While I was scrolling through Tumblr, I came across this blog post accusing African Americans of being hypocritical when complaining about their image in the media as they’re the ones who perpetuate it. The post was a response to criticism against a K-pop video that featured a scene caricaturizing a black woman’s body, and the writer said that black women shouldn’t feel offended about their bodies being mocked as sex objects in the video since they “have supported and perpetuated the stereotype”. According to the writer:
“You made your bodies the joke when you supported Nicki Minaj riding her ass to fame. Dear lord forbid [a K-pop star] make a joke of what you have already allowed to become one[…]My opinion of black American society is that what is allowed to be portrayed to the world feeds into the negative stereotypes[…]If a vocal minority can mange feats like tearing down segregation and getting rights for all people of all creeds and nationalities, I believe they change their image, if they wanted to.”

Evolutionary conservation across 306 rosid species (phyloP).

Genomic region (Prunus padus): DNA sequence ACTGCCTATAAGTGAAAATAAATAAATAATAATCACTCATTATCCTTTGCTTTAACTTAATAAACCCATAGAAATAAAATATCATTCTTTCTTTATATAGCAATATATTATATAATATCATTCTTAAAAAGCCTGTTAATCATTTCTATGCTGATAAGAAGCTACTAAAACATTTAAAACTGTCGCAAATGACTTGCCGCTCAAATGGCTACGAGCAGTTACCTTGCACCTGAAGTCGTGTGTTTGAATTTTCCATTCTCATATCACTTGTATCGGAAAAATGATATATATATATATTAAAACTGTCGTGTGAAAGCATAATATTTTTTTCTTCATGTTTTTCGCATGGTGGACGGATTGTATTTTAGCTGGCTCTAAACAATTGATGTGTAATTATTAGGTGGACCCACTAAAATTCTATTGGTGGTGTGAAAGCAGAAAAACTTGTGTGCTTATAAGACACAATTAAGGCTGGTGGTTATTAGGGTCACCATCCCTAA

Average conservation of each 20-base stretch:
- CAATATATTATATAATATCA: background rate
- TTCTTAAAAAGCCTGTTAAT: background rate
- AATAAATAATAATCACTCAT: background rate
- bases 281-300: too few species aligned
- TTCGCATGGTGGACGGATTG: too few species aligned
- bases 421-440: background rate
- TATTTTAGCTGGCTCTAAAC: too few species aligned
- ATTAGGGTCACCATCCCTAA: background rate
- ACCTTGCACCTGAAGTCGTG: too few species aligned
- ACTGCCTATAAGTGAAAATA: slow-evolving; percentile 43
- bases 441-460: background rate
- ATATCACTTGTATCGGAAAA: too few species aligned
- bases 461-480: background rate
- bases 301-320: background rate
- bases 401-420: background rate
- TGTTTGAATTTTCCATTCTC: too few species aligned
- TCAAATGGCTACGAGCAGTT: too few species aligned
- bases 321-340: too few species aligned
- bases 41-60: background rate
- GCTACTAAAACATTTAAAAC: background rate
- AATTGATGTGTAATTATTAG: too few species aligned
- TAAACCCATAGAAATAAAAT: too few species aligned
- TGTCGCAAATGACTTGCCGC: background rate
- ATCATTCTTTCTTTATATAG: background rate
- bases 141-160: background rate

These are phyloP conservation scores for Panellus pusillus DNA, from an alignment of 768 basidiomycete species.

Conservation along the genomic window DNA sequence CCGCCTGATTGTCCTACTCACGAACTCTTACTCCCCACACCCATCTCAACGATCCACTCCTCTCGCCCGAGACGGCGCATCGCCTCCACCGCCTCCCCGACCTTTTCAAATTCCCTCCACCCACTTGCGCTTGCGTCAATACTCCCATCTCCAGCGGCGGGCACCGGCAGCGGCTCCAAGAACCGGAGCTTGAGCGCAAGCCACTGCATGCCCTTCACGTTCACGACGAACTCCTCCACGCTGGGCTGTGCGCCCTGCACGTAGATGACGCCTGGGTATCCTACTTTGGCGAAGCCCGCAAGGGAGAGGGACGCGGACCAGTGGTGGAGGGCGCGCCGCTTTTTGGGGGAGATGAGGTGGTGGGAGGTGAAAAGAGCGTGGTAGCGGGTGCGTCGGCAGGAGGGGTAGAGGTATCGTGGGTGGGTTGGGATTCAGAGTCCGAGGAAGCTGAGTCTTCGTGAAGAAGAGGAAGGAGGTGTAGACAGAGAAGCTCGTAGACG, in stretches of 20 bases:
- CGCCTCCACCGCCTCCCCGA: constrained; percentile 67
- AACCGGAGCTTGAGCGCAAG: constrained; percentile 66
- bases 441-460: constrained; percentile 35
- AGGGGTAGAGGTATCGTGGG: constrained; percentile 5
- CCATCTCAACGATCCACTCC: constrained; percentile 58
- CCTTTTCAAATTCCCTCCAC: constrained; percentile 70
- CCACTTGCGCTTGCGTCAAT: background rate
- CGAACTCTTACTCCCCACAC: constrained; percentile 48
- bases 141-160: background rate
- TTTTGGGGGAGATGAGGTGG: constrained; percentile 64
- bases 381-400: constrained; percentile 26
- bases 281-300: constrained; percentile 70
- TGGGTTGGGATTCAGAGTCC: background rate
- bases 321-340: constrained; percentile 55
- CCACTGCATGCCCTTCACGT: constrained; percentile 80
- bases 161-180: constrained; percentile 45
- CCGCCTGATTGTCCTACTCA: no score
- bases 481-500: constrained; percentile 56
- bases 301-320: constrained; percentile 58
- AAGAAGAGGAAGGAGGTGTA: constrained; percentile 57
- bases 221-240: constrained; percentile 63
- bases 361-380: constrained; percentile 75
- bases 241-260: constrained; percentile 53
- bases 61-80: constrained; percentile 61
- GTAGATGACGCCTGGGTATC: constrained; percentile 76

Aside from how incredibly anti-black this post was, what struck me was that the writer seemed to be a black person living in the U.S. who was not African American (as in having ancestors born/raised here). She used words like “you” to address ‘Black America’ and ’Black Americans’ (by which she meant African American), and complained about how she “can not stand being lumped in with [those] hypocritical morons.” Her language made it clear that she did not consider herself an African American, and after exploring her blog and reading about her experiences in the U.S., I realized that she was most likely a black immigrant. Her blog was later taken down, but some of her words can be found on other blogs (though her thoughts are scattered and incomplete).